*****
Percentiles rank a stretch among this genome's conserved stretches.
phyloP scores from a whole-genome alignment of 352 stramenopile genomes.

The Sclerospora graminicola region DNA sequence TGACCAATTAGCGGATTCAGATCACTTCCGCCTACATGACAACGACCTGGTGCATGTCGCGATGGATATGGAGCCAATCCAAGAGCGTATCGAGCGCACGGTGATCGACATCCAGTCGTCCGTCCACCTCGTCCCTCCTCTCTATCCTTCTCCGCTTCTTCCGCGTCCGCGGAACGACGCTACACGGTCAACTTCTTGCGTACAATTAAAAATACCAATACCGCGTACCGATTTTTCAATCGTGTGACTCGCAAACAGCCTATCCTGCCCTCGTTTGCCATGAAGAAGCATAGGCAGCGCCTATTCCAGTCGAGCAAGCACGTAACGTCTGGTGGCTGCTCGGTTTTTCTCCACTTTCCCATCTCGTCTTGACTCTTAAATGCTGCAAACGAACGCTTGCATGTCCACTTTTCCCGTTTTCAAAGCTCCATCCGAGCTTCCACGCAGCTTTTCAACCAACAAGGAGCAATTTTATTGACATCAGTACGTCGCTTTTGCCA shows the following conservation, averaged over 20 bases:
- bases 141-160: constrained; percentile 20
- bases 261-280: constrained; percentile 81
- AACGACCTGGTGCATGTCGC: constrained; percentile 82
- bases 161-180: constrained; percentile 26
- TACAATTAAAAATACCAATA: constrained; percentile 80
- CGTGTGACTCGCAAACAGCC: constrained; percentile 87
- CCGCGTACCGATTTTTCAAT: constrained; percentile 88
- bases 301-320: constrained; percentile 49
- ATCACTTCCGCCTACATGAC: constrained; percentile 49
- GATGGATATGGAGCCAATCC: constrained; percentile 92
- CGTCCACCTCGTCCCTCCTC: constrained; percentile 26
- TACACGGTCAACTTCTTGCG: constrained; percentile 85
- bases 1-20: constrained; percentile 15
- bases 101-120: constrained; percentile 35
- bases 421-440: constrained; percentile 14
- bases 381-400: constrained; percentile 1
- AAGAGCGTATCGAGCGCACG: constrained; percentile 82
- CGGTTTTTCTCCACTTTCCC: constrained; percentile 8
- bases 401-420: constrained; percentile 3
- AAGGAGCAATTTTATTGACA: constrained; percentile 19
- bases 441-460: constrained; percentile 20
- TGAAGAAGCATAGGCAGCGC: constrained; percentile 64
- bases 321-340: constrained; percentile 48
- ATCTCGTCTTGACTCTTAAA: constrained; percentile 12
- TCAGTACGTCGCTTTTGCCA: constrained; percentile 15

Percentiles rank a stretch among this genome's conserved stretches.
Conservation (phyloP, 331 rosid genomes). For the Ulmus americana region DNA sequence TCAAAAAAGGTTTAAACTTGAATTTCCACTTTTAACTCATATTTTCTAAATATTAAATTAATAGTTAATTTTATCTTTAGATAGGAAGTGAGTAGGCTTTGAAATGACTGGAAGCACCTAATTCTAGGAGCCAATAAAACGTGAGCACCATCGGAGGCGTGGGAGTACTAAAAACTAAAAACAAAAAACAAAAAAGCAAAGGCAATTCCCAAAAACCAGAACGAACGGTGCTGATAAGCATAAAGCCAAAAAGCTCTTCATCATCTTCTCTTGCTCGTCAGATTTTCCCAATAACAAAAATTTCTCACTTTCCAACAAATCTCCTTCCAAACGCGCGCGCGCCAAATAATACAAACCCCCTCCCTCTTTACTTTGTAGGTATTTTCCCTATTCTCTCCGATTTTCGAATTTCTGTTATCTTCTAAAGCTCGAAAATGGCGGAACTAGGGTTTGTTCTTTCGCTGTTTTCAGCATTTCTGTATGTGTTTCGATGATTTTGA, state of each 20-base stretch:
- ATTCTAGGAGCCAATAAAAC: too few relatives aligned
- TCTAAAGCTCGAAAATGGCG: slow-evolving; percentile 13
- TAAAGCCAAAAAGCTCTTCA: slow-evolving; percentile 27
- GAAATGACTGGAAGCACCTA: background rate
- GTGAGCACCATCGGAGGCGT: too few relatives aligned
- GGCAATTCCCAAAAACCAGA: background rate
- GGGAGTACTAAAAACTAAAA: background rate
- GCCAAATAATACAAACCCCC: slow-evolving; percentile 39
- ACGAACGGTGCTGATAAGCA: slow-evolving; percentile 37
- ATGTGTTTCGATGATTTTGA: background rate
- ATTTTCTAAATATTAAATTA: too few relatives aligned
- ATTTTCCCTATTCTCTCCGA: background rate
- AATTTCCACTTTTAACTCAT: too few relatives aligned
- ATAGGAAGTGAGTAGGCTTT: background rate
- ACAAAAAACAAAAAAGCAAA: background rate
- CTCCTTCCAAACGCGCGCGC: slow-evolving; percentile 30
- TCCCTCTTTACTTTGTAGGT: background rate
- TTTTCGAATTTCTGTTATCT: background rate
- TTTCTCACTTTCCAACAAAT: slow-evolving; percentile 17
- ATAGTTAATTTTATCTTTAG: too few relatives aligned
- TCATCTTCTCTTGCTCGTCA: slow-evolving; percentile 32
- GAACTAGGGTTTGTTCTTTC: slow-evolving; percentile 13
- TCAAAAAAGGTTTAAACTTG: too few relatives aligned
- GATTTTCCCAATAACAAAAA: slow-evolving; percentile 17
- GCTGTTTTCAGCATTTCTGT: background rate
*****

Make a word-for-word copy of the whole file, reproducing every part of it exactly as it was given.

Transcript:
Percentiles rank a stretch among this genome's conserved stretches.
phyloP scores from a whole-genome alignment of 352 stramenopile genomes.

The Sclerospora graminicola region DNA sequence TGACCAATTAGCGGATTCAGATCACTTCCGCCTACATGACAACGACCTGGTGCATGTCGCGATGGATATGGAGCCAATCCAAGAGCGTATCGAGCGCACGGTGATCGACATCCAGTCGTCCGTCCACCTCGTCCCTCCTCTCTATCCTTCTCCGCTTCTTCCGCGTCCGCGGAACGACGCTACACGGTCAACTTCTTGCGTACAATTAAAAATACCAATACCGCGTACCGATTTTTCAATCGTGTGACTCGCAAACAGCCTATCCTGCCCTCGTTTGCCATGAAGAAGCATAGGCAGCGCCTATTCCAGTCGAGCAAGCACGTAACGTCTGGTGGCTGCTCGGTTTTTCTCCACTTTCCCATCTCGTCTTGACTCTTAAATGCTGCAAACGAACGCTTGCATGTCCACTTTTCCCGTTTTCAAAGCTCCATCCGAGCTTCCACGCAGCTTTTCAACCAACAAGGAGCAATTTTATTGACATCAGTACGTCGCTTTTGCCA shows the following conservation, averaged over 20 bases:
- bases 141-160: constrained; percentile 20
- bases 261-280: constrained; percentile 81
- AACGACCTGGTGCATGTCGC: constrained; percentile 82
- bases 161-180: constrained; percentile 26
- TACAATTAAAAATACCAATA: constrained; percentile 80
- CGTGTGACTCGCAAACAGCC: constrained; percentile 87
- CCGCGTACCGATTTTTCAAT: constrained; percentile 88
- bases 301-320: constrained; percentile 49
- ATCACTTCCGCCTACATGAC: constrained; percentile 49
- GATGGATATGGAGCCAATCC: constrained; percentile 92
- CGTCCACCTCGTCCCTCCTC: constrained; percentile 26
- TACACGGTCAACTTCTTGCG: constrained; percentile 85
- bases 1-20: constrained; percentile 15
- bases 101-120: constrained; percentile 35
- bases 421-440: constrained; percentile 14
- bases 381-400: constrained; percentile 1
- AAGAGCGTATCGAGCGCACG: constrained; percentile 82
- CGGTTTTTCTCCACTTTCCC: constrained; percentile 8
- bases 401-420: constrained; percentile 3
- AAGGAGCAATTTTATTGACA: constrained; percentile 19
- bases 441-460: constrained; percentile 20
- TGAAGAAGCATAGGCAGCGC: constrained; percentile 64
- bases 321-340: constrained; percentile 48
- ATCTCGTCTTGACTCTTAAA: constrained; percentile 12
- TCAGTACGTCGCTTTTGCCA: constrained; percentile 15

Percentiles rank a stretch among this genome's conserved stretches.
Conservation (phyloP, 331 rosid genomes). For the Ulmus americana region DNA sequence TCAAAAAAGGTTTAAACTTGAATTTCCACTTTTAACTCATATTTTCTAAATATTAAATTAATAGTTAATTTTATCTTTAGATAGGAAGTGAGTAGGCTTTGAAATGACTGGAAGCACCTAATTCTAGGAGCCAATAAAACGTGAGCACCATCGGAGGCGTGGGAGTACTAAAAACTAAAAACAAAAAACAAAAAAGCAAAGGCAATTCCCAAAAACCAGAACGAACGGTGCTGATAAGCATAAAGCCAAAAAGCTCTTCATCATCTTCTCTTGCTCGTCAGATTTTCCCAATAACAAAAATTTCTCACTTTCCAACAAATCTCCTTCCAAACGCGCGCGCGCCAAATAATACAAACCCCCTCCCTCTTTACTTTGTAGGTATTTTCCCTATTCTCTCCGATTTTCGAATTTCTGTTATCTTCTAAAGCTCGAAAATGGCGGAACTAGGGTTTGTTCTTTCGCTGTTTTCAGCATTTCTGTATGTGTTTCGATGATTTTGA, state of each 20-base stretch:
- ATTCTAGGAGCCAATAAAAC: too few relatives aligned
- TCTAAAGCTCGAAAATGGCG: slow-evolving; percentile 13
- TAAAGCCAAAAAGCTCTTCA: slow-evolving; percentile 27
- GAAATGACTGGAAGCACCTA: background rate
- GTGAGCACCATCGGAGGCGT: too few relatives aligned
- GGCAATTCCCAAAAACCAGA: background rate
- GGGAGTACTAAAAACTAAAA: background rate
- GCCAAATAATACAAACCCCC: slow-evolving; percentile 39
- ACGAACGGTGCTGATAAGCA: slow-evolving; percentile 37
- ATGTGTTTCGATGATTTTGA: background rate
- ATTTTCTAAATATTAAATTA: too few relatives aligned
- ATTTTCCCTATTCTCTCCGA: background rate
- AATTTCCACTTTTAACTCAT: too few relatives aligned
- ATAGGAAGTGAGTAGGCTTT: background rate
- ACAAAAAACAAAAAAGCAAA: background rate
- CTCCTTCCAAACGCGCGCGC: slow-evolving; percentile 30
- TCCCTCTTTACTTTGTAGGT: background rate
- TTTTCGAATTTCTGTTATCT: background rate
- TTTCTCACTTTCCAACAAAT: slow-evolving; percentile 17
- ATAGTTAATTTTATCTTTAG: too few relatives aligned
- TCATCTTCTCTTGCTCGTCA: slow-evolving; percentile 32
- GAACTAGGGTTTGTTCTTTC: slow-evolving; percentile 13
- TCAAAAAAGGTTTAAACTTG: too few relatives aligned
- GATTTTCCCAATAACAAAAA: slow-evolving; percentile 17
- GCTGTTTTCAGCATTTCTGT: background rate